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Southeastern Railway

Volume 728: debated on Thursday 2 March 2023

10. What assessment he has made of the adequacy of the performance of Southeastern Railway since its timetable change on 11 December 2022. (903827)

Southeastern’s new timetable was designed to improve resilience. The operator faced some initial challenges introducing the new timetable, so established a joint taskforce with Network Rail to identify and resolve issues. Changes have already been made, including adding services and carriages where required and we are already seeing an improvement. The taskforce will continue to monitor performance and make changes as required.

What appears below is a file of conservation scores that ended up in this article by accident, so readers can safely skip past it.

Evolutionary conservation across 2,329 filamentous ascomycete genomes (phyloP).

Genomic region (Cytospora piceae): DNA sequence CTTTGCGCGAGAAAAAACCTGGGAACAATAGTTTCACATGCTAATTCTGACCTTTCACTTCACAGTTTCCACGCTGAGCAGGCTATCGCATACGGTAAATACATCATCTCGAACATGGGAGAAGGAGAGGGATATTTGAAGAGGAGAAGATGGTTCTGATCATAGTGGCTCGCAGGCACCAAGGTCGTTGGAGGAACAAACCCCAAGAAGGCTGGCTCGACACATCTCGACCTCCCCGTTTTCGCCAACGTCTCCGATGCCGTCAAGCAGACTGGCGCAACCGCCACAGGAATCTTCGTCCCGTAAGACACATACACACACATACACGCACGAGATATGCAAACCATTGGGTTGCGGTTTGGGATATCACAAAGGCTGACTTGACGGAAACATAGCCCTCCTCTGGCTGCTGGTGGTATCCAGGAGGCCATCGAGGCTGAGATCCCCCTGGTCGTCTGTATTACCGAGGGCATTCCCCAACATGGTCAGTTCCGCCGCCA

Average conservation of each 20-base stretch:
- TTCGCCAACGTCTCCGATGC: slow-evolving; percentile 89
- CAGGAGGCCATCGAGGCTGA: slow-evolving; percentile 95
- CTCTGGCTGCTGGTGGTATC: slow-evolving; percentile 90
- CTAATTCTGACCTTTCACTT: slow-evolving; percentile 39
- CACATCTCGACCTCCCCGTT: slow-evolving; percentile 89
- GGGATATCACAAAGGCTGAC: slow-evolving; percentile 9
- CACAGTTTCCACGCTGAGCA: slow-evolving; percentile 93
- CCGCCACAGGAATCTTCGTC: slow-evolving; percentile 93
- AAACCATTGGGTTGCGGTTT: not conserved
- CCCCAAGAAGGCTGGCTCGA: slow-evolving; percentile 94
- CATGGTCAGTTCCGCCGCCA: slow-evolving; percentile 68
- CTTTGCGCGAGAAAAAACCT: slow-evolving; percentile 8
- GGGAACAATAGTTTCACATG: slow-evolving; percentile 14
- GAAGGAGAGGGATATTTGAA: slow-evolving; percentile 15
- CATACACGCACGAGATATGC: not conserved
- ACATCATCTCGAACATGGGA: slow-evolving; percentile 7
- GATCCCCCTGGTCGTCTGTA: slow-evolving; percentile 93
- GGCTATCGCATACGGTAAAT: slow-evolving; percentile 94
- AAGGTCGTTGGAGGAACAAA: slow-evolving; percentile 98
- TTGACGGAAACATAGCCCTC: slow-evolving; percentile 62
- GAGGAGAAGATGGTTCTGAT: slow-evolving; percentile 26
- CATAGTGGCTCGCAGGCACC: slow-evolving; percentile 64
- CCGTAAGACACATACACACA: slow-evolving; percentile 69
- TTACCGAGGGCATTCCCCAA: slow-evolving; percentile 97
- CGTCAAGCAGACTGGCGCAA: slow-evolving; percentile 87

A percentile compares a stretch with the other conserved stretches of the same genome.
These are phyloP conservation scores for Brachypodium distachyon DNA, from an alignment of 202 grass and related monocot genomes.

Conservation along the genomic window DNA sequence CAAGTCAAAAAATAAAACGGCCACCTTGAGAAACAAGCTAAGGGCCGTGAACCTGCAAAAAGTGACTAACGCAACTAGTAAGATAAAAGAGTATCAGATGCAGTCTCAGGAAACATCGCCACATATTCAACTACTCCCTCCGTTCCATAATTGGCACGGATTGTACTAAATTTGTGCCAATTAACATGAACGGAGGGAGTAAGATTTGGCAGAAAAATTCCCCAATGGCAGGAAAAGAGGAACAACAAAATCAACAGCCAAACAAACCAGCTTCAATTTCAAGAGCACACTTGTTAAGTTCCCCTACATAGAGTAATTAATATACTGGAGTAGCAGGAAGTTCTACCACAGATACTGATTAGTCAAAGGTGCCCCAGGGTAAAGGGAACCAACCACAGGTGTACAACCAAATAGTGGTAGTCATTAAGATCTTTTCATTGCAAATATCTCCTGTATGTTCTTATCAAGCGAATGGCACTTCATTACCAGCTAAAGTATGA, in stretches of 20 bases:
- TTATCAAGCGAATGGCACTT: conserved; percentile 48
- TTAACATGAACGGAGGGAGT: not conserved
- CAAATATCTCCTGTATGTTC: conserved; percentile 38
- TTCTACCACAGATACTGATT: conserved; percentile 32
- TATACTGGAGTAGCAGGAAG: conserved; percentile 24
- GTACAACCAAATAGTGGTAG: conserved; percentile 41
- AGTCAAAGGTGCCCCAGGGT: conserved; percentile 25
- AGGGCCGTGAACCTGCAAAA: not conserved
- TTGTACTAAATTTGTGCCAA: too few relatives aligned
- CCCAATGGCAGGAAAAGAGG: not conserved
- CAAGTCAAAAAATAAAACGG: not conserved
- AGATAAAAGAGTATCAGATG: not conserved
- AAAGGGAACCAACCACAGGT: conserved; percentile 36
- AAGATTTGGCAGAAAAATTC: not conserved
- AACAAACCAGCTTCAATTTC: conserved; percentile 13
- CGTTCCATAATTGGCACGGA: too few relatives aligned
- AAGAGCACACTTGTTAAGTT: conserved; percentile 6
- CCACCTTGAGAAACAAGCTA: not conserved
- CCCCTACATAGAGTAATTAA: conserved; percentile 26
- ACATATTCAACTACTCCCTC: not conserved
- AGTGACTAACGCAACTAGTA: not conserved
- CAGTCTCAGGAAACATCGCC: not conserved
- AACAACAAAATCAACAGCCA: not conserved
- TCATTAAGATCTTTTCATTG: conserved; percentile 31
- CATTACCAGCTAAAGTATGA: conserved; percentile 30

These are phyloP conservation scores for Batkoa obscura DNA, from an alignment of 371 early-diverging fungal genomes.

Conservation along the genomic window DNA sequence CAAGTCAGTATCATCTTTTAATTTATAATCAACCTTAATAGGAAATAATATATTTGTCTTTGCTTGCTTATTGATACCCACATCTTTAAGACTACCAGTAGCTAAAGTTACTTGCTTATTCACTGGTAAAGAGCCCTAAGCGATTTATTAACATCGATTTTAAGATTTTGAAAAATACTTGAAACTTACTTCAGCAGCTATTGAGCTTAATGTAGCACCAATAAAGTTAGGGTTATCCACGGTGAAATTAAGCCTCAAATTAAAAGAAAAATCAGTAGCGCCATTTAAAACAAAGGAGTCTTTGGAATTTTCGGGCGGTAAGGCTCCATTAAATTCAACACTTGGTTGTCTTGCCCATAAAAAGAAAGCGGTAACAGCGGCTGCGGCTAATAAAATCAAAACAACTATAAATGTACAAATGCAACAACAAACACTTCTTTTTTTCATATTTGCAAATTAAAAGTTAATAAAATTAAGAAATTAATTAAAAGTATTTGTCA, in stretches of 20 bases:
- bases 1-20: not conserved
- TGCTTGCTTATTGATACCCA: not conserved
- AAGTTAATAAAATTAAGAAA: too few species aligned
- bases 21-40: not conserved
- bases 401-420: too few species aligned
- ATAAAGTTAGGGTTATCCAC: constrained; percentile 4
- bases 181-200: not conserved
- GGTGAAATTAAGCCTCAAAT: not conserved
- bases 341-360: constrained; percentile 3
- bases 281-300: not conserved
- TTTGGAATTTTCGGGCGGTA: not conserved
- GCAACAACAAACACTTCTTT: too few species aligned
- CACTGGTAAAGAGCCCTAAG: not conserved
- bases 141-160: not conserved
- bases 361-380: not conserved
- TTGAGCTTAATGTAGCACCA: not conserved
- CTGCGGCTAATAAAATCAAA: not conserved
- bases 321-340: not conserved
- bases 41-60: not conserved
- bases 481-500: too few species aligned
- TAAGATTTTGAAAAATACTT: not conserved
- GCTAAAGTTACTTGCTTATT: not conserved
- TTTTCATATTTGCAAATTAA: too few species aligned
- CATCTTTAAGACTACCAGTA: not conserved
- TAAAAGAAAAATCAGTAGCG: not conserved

I am grateful for the Minister’s answer and for his letter of the 28th of last month, but, as he will know, that very evening, there was yet another dangerous incident at London Bridge due to overcrowding. On 7 February, I was on a train which, due to delayed trains, was so overcrowded that someone fainted in my carriage. The system has been cut back to the point where there is no slack in it. Whenever there is a delay, there is dangerous overcrowding. The Minister has to address that before something serious happens to an individual. We were told that there would be no delays when the new system was brought in, because it would be so efficient that we would not have any of that congestion, but it has been worse. The Minister has to face up to that. He gave Southeastern permission to do that. We need to change the timetable.